Thursday, August 19, 2010

Trombonist Michael Vlatkovich's ALiveBUQUERQUE, 2003

Any reader of my blogs has probably gathered that they cover new releases but also document some of my everyday listening. Things I like usually get a posting. What I don't generally does not.

The Michael Vlatkovich Quartet's CD ALiveBUQUERQUE (pfMENTUM 045) belongs to the listening-for-myself category. It's a spirited set recorded live at the Output Performance Space, Albuquerque, in 2003. This is a potent lineup of avant-improv compositions played by a worthy cast. Mr. Vlatkovich and David Mott, on trombone and baritone sax, respectively, provide a nicely dark, deep-toned two-horn frontline. We've covered David Mott's own interesting work in some depth on these pages and he again shows that attention to your sound as well as the notes themselves, and a thoughtfully structured improvisational sense can distinguish you from the pack. He and Vlatkovich interact on various levels, and they do it in the best interactive traditions of the music. Michael has roots in his playing and they come out most attractively here. There's a generally out context but there is a connection with the past as well.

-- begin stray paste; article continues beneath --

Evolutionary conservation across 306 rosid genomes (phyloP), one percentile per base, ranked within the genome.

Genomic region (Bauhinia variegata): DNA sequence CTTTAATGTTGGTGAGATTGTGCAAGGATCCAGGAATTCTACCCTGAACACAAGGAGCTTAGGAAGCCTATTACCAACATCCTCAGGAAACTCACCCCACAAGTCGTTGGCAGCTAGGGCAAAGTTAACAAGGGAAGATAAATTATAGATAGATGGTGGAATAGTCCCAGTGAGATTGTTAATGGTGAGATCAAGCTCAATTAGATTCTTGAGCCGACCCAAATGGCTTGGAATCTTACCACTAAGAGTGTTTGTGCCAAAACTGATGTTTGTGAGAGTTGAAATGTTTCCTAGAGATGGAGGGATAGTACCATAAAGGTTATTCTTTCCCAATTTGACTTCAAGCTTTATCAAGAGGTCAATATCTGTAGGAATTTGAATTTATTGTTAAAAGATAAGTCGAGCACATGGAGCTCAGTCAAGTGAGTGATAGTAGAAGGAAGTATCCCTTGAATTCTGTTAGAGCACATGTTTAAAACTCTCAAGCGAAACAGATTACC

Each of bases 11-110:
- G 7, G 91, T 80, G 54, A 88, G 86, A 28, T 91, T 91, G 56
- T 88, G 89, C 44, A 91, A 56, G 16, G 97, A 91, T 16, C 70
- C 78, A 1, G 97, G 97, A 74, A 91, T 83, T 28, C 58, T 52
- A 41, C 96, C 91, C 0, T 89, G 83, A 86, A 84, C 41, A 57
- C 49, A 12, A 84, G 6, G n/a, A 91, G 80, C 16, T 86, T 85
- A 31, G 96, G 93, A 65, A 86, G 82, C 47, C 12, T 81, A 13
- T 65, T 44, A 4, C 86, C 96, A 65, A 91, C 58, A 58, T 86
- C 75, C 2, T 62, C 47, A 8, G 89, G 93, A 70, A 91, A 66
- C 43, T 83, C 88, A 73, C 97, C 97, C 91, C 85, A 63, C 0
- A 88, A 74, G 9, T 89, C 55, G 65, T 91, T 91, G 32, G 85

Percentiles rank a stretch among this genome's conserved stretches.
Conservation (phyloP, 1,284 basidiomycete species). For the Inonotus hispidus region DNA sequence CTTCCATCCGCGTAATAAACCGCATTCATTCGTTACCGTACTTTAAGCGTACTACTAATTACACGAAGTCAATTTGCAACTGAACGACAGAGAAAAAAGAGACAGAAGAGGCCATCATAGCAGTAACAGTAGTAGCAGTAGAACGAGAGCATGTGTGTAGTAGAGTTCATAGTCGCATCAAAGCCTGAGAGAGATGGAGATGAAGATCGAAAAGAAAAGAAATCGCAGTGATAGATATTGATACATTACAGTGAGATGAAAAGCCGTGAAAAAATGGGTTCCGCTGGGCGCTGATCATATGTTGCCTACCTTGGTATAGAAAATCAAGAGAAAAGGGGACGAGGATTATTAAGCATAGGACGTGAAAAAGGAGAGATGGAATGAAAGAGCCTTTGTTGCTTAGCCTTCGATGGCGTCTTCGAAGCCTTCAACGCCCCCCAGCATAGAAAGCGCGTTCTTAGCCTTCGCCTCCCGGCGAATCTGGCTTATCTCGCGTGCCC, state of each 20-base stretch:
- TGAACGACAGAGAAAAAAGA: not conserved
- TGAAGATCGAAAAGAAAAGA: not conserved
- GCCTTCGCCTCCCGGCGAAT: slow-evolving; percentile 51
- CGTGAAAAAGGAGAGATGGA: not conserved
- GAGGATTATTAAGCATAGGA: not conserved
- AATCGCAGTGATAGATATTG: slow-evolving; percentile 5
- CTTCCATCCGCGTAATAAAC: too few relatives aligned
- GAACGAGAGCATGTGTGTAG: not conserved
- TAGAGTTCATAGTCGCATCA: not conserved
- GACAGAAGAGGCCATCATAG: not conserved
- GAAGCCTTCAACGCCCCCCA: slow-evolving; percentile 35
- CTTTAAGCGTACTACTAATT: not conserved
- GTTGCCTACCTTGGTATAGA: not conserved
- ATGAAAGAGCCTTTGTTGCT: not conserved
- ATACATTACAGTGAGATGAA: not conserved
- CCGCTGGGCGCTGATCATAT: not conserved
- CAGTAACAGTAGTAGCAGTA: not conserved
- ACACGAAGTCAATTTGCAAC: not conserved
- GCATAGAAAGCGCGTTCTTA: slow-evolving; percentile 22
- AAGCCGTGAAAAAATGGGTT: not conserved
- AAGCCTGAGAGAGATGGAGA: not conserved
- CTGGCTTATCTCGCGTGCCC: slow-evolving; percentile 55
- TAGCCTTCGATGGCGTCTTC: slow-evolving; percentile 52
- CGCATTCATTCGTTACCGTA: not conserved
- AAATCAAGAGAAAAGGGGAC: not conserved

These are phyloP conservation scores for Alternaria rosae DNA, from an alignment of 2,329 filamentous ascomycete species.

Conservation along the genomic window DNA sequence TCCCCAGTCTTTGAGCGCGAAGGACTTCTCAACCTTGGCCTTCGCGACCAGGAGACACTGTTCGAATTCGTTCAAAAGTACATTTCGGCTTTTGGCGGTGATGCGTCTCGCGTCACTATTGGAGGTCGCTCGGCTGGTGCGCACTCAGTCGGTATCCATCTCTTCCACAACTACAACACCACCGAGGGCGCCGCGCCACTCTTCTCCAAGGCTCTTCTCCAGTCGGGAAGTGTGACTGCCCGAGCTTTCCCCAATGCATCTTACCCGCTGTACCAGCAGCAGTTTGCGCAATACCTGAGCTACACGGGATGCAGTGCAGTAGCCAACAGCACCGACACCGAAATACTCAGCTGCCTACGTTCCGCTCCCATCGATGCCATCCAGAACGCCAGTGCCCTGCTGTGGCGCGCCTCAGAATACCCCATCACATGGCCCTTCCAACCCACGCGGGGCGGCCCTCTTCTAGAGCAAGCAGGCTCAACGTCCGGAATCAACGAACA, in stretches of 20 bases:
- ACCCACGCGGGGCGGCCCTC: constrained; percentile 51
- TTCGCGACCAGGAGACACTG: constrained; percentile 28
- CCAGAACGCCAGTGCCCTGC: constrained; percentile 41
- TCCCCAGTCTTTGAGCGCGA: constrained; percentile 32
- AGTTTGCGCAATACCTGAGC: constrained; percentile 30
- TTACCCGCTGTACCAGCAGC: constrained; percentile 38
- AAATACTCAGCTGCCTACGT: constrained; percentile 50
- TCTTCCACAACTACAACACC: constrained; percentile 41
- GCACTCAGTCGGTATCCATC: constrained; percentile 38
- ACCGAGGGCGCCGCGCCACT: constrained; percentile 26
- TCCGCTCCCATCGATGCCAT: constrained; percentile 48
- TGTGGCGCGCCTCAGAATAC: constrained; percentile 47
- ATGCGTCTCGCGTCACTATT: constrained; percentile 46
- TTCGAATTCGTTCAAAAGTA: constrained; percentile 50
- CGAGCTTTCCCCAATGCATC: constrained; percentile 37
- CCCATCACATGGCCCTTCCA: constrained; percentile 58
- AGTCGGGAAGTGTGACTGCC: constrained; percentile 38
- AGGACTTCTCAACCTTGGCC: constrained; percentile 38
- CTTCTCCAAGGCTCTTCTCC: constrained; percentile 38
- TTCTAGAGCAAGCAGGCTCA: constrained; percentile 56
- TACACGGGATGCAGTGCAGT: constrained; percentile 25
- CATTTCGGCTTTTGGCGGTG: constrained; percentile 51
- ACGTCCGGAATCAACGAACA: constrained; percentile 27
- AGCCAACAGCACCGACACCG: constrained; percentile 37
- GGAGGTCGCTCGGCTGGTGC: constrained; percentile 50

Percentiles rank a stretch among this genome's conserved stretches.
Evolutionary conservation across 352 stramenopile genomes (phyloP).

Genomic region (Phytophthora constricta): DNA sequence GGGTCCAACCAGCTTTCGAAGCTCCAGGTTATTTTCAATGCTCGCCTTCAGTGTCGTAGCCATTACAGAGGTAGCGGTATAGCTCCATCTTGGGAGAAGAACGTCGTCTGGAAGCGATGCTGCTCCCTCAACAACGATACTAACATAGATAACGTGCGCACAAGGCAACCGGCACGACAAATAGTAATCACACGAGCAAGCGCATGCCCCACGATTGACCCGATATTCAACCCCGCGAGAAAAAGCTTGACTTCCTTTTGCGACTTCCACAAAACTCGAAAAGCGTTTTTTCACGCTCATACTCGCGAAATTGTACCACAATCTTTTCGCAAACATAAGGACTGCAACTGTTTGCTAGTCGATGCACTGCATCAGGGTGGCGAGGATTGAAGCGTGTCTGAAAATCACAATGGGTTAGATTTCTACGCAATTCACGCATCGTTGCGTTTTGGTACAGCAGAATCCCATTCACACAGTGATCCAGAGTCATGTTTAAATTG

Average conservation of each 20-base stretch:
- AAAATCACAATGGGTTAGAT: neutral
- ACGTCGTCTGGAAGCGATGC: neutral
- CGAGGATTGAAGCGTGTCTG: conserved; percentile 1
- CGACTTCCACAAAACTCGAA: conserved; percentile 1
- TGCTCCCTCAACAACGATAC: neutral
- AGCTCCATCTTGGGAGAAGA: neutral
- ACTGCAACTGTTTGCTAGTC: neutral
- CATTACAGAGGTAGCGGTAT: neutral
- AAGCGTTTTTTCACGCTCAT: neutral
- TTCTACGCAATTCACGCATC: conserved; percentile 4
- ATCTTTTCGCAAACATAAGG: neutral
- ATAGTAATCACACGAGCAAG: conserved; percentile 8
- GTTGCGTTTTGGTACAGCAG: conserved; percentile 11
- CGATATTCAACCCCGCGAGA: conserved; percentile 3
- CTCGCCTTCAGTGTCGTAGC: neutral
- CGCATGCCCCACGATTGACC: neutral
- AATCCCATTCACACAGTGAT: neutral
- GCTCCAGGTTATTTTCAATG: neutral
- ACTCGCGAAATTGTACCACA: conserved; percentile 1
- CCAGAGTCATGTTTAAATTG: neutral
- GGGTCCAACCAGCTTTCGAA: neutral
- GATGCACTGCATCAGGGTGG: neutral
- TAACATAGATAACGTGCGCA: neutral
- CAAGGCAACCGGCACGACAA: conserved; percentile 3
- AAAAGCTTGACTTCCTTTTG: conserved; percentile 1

The electric cello of Jonathan Golove gives another color and a third melodic voice to the ensemble. The pitch range of the cello allows Garcia to oscillate between what an acoustic bass might do in this kind of playing situation and also another "horn," so to speak. Drummer Christopher Garcia fills out the ensemble with a quite respectable free-to-pulse approach. His percussion work adds another dimension of color and texture as well.

Mr. Vlatkovich may not be a household word--and how many improvisational trombonists have ever been that anyway--but he most certainly deserves wider attention. ALiveBUQUERQUE gives you a very good example why that seems so to me.

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